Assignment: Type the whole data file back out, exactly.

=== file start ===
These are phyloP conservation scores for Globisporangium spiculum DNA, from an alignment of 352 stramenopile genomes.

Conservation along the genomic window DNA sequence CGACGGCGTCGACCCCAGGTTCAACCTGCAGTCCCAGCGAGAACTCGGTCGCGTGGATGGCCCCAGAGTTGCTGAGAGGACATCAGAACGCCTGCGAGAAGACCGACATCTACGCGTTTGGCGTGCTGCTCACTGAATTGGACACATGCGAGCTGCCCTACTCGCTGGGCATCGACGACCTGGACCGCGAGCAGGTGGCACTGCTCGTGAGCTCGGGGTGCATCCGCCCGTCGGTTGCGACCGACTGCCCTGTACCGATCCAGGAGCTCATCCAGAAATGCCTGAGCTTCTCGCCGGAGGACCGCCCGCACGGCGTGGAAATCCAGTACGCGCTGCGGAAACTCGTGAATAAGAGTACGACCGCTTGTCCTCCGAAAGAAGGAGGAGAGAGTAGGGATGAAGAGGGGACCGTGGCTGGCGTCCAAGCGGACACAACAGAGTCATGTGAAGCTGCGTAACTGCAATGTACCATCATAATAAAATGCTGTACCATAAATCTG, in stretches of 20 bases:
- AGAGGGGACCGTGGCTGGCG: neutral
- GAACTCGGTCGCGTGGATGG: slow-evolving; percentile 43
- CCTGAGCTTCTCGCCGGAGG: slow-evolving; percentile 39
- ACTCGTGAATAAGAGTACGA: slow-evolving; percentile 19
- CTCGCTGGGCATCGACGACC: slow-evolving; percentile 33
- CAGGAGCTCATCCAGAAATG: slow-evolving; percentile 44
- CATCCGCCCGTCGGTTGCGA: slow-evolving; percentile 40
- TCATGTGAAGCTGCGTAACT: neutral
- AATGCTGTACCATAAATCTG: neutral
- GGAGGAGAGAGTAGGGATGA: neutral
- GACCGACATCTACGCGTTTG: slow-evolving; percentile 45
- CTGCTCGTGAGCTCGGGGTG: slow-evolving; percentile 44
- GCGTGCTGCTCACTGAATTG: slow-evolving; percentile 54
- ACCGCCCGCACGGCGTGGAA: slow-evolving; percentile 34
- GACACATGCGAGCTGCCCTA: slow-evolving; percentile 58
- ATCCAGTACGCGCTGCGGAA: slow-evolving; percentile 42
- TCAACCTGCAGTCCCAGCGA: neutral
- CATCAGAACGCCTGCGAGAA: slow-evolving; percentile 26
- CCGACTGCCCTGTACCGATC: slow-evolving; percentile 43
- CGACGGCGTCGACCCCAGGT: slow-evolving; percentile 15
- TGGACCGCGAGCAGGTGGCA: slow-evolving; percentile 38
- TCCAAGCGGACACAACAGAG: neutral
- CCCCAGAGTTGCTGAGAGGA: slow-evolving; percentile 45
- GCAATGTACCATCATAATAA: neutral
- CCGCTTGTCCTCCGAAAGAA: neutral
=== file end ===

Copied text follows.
These are phyloP conservation scores for Globisporangium spiculum DNA, from an alignment of 352 stramenopile genomes.

Conservation along the genomic window DNA sequence CGACGGCGTCGACCCCAGGTTCAACCTGCAGTCCCAGCGAGAACTCGGTCGCGTGGATGGCCCCAGAGTTGCTGAGAGGACATCAGAACGCCTGCGAGAAGACCGACATCTACGCGTTTGGCGTGCTGCTCACTGAATTGGACACATGCGAGCTGCCCTACTCGCTGGGCATCGACGACCTGGACCGCGAGCAGGTGGCACTGCTCGTGAGCTCGGGGTGCATCCGCCCGTCGGTTGCGACCGACTGCCCTGTACCGATCCAGGAGCTCATCCAGAAATGCCTGAGCTTCTCGCCGGAGGACCGCCCGCACGGCGTGGAAATCCAGTACGCGCTGCGGAAACTCGTGAATAAGAGTACGACCGCTTGTCCTCCGAAAGAAGGAGGAGAGAGTAGGGATGAAGAGGGGACCGTGGCTGGCGTCCAAGCGGACACAACAGAGTCATGTGAAGCTGCGTAACTGCAATGTACCATCATAATAAAATGCTGTACCATAAATCTG, in stretches of 20 bases:
- AGAGGGGACCGTGGCTGGCG: neutral
- GAACTCGGTCGCGTGGATGG: slow-evolving; percentile 43
- CCTGAGCTTCTCGCCGGAGG: slow-evolving; percentile 39
- ACTCGTGAATAAGAGTACGA: slow-evolving; percentile 19
- CTCGCTGGGCATCGACGACC: slow-evolving; percentile 33
- CAGGAGCTCATCCAGAAATG: slow-evolving; percentile 44
- CATCCGCCCGTCGGTTGCGA: slow-evolving; percentile 40
- TCATGTGAAGCTGCGTAACT: neutral
- AATGCTGTACCATAAATCTG: neutral
- GGAGGAGAGAGTAGGGATGA: neutral
- GACCGACATCTACGCGTTTG: slow-evolving; percentile 45
- CTGCTCGTGAGCTCGGGGTG: slow-evolving; percentile 44
- GCGTGCTGCTCACTGAATTG: slow-evolving; percentile 54
- ACCGCCCGCACGGCGTGGAA: slow-evolving; percentile 34
- GACACATGCGAGCTGCCCTA: slow-evolving; percentile 58
- ATCCAGTACGCGCTGCGGAA: slow-evolving; percentile 42
- TCAACCTGCAGTCCCAGCGA: neutral
- CATCAGAACGCCTGCGAGAA: slow-evolving; percentile 26
- CCGACTGCCCTGTACCGATC: slow-evolving; percentile 43
- CGACGGCGTCGACCCCAGGT: slow-evolving; percentile 15
- TGGACCGCGAGCAGGTGGCA: slow-evolving; percentile 38
- TCCAAGCGGACACAACAGAG: neutral
- CCCCAGAGTTGCTGAGAGGA: slow-evolving; percentile 45
- GCAATGTACCATCATAATAA: neutral
- CCGCTTGTCCTCCGAAAGAA: neutral